The possible sequence below demonstrates how the growth of an early settlement could be augmented by the implementation of the burgage system over time. The first illustration (top left) shows an existing small settlement with church and small market place surrounded by manorial parkland and farmland. The second (top right) illustrates primary burgage plots being created from this farmland and parkland adjacent the advantages of a major road near the market, church and centre of settlement. These primary plots are subdivided into smaller plots, nearer the commercial heart of the settlement; illustration three (bottom) shows subsequent development of plots, properties, access lanes and road infrastructure to serve the plots as they are further sub-divided, ultimately forming a grid of streets and plots of differing sizes with the major road (high Street) and marketplace the focus as the town grows. 

 

 

 

 

 

 

 

 

 

 

 

 

 

 

 

 

 

 

 

 

 

 

 

 

 

 

 

 

 

 

 

 

 

 

 

 

 

 

 

 

 

 

 

The Atherstone House History Plan (below) was prepared in 1786. At this time the plots still conform to the overall town burgage boundary as they were initially awarded in the 12th century on, despite being subdivided or combined widthways in most instances and some cases, in length. Each dwelling is labelled individually, a gift to researchers. The plan is an excellent record of the of a burgage layout still intact 600 years after inception. Where the plots front the long main road, they are narrow and very long, some with a back lane. Where the plots meet at a corner they become smaller by necessity. These smaller plots in prime positions for trade had significant value as shops, as they often fronted a market square (as was the case in Atherstone) or busy crossroads.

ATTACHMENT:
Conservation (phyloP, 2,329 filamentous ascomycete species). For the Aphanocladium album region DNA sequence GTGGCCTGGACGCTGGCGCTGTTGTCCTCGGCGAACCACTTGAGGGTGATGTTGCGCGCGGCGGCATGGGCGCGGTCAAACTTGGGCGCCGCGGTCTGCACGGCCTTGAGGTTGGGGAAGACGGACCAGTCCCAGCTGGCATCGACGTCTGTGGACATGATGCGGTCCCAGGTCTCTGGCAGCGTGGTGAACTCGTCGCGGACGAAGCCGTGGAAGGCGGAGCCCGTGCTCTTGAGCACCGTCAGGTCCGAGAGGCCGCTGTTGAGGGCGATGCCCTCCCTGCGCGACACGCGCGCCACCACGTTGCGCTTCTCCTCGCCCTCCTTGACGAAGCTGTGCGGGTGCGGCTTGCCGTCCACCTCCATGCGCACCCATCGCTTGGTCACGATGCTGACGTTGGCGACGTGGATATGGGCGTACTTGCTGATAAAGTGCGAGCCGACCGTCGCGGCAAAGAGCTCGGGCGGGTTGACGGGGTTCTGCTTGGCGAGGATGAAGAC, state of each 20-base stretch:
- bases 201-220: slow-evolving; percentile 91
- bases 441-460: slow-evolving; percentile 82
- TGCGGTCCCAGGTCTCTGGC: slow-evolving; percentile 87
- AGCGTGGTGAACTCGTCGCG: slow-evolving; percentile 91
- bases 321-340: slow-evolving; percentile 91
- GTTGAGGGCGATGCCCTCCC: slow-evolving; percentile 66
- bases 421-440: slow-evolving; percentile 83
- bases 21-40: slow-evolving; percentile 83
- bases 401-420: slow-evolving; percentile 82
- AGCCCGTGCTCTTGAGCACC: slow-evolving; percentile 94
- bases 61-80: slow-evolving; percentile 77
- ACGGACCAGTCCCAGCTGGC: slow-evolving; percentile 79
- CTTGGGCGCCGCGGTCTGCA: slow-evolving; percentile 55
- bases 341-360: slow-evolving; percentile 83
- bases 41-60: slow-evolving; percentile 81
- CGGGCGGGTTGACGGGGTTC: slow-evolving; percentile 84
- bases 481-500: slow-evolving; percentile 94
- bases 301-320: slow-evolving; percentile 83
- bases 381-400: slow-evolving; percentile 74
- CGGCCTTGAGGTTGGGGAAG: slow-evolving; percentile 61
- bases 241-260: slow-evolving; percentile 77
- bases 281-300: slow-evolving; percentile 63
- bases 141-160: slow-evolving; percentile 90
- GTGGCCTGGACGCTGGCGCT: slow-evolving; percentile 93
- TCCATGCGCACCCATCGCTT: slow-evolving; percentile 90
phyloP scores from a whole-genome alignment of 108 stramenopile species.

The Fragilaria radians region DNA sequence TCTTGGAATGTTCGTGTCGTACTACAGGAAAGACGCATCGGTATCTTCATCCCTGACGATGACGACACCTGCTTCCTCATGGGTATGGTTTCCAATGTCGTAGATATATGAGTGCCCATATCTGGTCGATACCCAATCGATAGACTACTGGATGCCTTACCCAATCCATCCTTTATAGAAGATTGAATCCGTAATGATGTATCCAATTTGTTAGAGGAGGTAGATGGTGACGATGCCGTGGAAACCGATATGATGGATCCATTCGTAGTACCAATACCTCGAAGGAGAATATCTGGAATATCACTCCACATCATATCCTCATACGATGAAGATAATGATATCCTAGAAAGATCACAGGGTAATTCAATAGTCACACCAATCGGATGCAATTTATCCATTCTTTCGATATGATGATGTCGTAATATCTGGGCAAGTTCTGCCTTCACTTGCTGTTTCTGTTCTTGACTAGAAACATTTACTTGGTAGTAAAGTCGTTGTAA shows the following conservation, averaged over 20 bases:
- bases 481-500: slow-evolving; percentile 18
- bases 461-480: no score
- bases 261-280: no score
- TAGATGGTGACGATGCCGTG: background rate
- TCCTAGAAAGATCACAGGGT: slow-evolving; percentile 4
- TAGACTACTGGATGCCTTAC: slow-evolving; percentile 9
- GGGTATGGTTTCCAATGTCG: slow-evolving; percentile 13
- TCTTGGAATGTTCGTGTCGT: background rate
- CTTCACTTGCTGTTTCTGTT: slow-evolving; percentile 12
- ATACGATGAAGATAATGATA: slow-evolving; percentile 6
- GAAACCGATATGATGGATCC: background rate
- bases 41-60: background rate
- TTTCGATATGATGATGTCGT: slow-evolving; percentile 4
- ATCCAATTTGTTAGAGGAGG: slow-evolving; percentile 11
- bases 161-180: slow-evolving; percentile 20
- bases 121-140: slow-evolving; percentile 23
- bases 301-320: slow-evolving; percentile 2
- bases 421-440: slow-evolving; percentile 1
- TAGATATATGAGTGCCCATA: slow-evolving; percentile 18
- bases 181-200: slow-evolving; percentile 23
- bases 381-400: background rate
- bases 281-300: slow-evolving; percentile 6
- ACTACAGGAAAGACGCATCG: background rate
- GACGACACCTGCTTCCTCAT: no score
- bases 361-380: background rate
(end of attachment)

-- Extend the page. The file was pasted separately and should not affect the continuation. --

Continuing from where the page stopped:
Reproduced from the “Our Warwickshire” website © Warwickshire County Record Office reference CR2511/21



















Reproduced from the “Our Warwickshire” website © Warwickshire County Record Office reference CR2511/21

There is a key to the Atherstone plan which indicates the size of each burgage with a symbols 'Marks' to indicate what part of a whole each plot represents, whether a whole burgage, three quarters, half, and so on with the smallest being 'half a quarter of a burgage'. Most of the long plots at the bottom half of the plan are indicated as being half a burgage yet are many times greater in area than those adjacent the 'Markett Place' and 'Butcher Row' which are also marked as being a half burgage. 

Some of the plots are marked red 'Copy hold', some green 'freehold'. Persons with a long-term lease on a property had a copy-hold tenancy but were were not strictly the owner, they may have been listed as the proprietor while the actual owner could live in another parish. Despite the Abbot (in 1100 the village was owned by the Abbey of Bec in Normandy) obtaining a market charter from the king and the development out the first burgage plots around the market-place to attract free tenants, Atherstone never prospered or achieved borough status. This is probably why the burgages remained intact until recent times.  

Most plots were larger than the sub-divided plots we see today. The primary plots of Salisbury were 3 poles wide by 7 deep while at Charmouth in Dorset, the charter of 1320 proscribed plots of 4 perches wide and 20 deep (half an acre). The depth of the plots was determined by arbitrary factors though measured in poles and furlongs, with forty perches equalling one furlong and eight furlongs, one mile.